Separation of Spheres

Many people mistakenly believe that the patriarchal system is about women being downtrodden and subjected to men 100% of the time. This is not the case at all, at least not in Christian countries.

The patriarchy is based on the concept of the separation of spheres. Women are excluded from the public sphere but are compensated for that by having control over the private sphere. Men, in the meanwhile, are disempowered in the private sphere but reign in the public sphere.

Since it’s normal for people to need both spheres to be developed in their lives, patriarchal societies offered opportunities for men and women to pretend they had access to both spheres. For instance, all of those all-male clubs for aristocratic men in European countries created an atmosphere of a home environment where men could have a sort of a private sphere of their own.

As a result, we can conclude that the goal of feminism is not only to restore the public sphere to women for their free use of it but also to restore the private sphere to men. Pushing men out of the private sphere to make oneself feel better or more competent is as anti-feminist as when men keep women out of the workplace.


8 thoughts on “Separation of Spheres”

  1. Patriarchal attacks that deny one full entry into the public realm are ubiquitous, though. And they can be really subtle.

    Take the example I gave the other day, the insinuation, “You don’t know what it is like to be a real person in the real world.”

    Take another one: “You are hiding something. It really cannot be as you say. You’re keeping something back.”

    Take another: “You hurt his human dignity when you exposed his actual behavior to the public world like that. You ought to be ashamed!”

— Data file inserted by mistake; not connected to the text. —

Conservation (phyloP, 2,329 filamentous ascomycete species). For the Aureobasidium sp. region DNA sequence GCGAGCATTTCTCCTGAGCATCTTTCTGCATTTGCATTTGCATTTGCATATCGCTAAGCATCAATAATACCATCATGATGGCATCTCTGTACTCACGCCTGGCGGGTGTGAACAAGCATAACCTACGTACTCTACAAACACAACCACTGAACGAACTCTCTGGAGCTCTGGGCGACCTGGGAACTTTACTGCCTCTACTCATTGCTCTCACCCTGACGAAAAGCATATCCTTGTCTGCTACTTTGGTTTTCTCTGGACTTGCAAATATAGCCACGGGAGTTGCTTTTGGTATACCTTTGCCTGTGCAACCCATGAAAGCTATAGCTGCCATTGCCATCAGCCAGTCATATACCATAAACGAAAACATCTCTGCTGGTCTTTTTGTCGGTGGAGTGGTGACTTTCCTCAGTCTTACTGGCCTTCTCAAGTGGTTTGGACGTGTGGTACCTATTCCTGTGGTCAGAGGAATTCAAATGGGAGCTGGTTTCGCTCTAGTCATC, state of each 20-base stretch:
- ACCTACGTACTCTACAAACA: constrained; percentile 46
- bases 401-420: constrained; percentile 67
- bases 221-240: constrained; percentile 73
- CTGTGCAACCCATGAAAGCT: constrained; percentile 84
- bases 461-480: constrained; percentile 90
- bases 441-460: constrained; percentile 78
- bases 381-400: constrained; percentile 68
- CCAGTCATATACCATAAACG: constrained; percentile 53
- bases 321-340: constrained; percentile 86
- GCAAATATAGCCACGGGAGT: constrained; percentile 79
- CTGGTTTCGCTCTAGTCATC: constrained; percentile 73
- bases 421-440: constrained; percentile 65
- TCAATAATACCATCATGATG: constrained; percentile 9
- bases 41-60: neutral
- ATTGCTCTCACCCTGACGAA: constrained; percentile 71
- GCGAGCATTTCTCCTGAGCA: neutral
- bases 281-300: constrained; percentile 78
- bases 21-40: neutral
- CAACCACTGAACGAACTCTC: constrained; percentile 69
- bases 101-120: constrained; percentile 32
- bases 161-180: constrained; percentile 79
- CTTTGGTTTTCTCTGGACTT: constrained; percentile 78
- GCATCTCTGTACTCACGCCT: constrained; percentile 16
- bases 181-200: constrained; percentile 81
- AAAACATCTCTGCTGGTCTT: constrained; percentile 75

All of these kinds of attacks, which are often reflexive, and come from all sectors of society, are anti-feminist. They assume that women are only psychologically equipped to operate in private.

    The difficulty is when these assumptions are deeply embedded in the subconscious minds of everybody. Even feminists start acting as if there were obvious lines that had always been drawn somewhere.


    1. “Patriarchal attacks that deny one full entry into the public realm are ubiquitous, though. And they can be really subtle.”

      – Of course. There is a profound patriarchal drive to keep the spheres separated still. Even highly educated, professional, progressive people often slip into the separation of spheres rhetoric. It’s like a sort of a reflex, even among people who have suffered because of this.


      1. It’s like even seemingly progressive types have already created mental filters for certain types of information. If you speak in a way that doesn’t conform with expectations, you are deemed to be saying too much and too little at the same moment, and in any case, seeming to lack knowledge as to what’s expected.

        It’s a case of societal hypnosis


  2. When I saw this title, I was hoping you were referring to some new approach to understanding the classic problem in geometric topology about sphere separation. The problem was solved decades ago, but new insights are always possible!


  3. You do realize that the more exclusive all-male clubs exist in order to provide a less formal setting in which to negotiate business deals. Yes, the veterans posts, biker bars, and other working class male spaces are purely social spaces, but the upper class clubs are not only business spaces, but employees’ membership fees are often paid by companies. Typically, the upper class clubs also excluded Jewish men, or may have had a token Jew, and as a matter of course excluded black men. Women on the club premises were coat check girls and waitresses.

    Businesswomen objected to the all-male businessmans’ clubs not because they wanted to invade a space dedicated to arguing about football and the best pages in the Sports Illustrated swimsuit edition. Businesswomen wanted to be at venues where business is discussed and deals are made.


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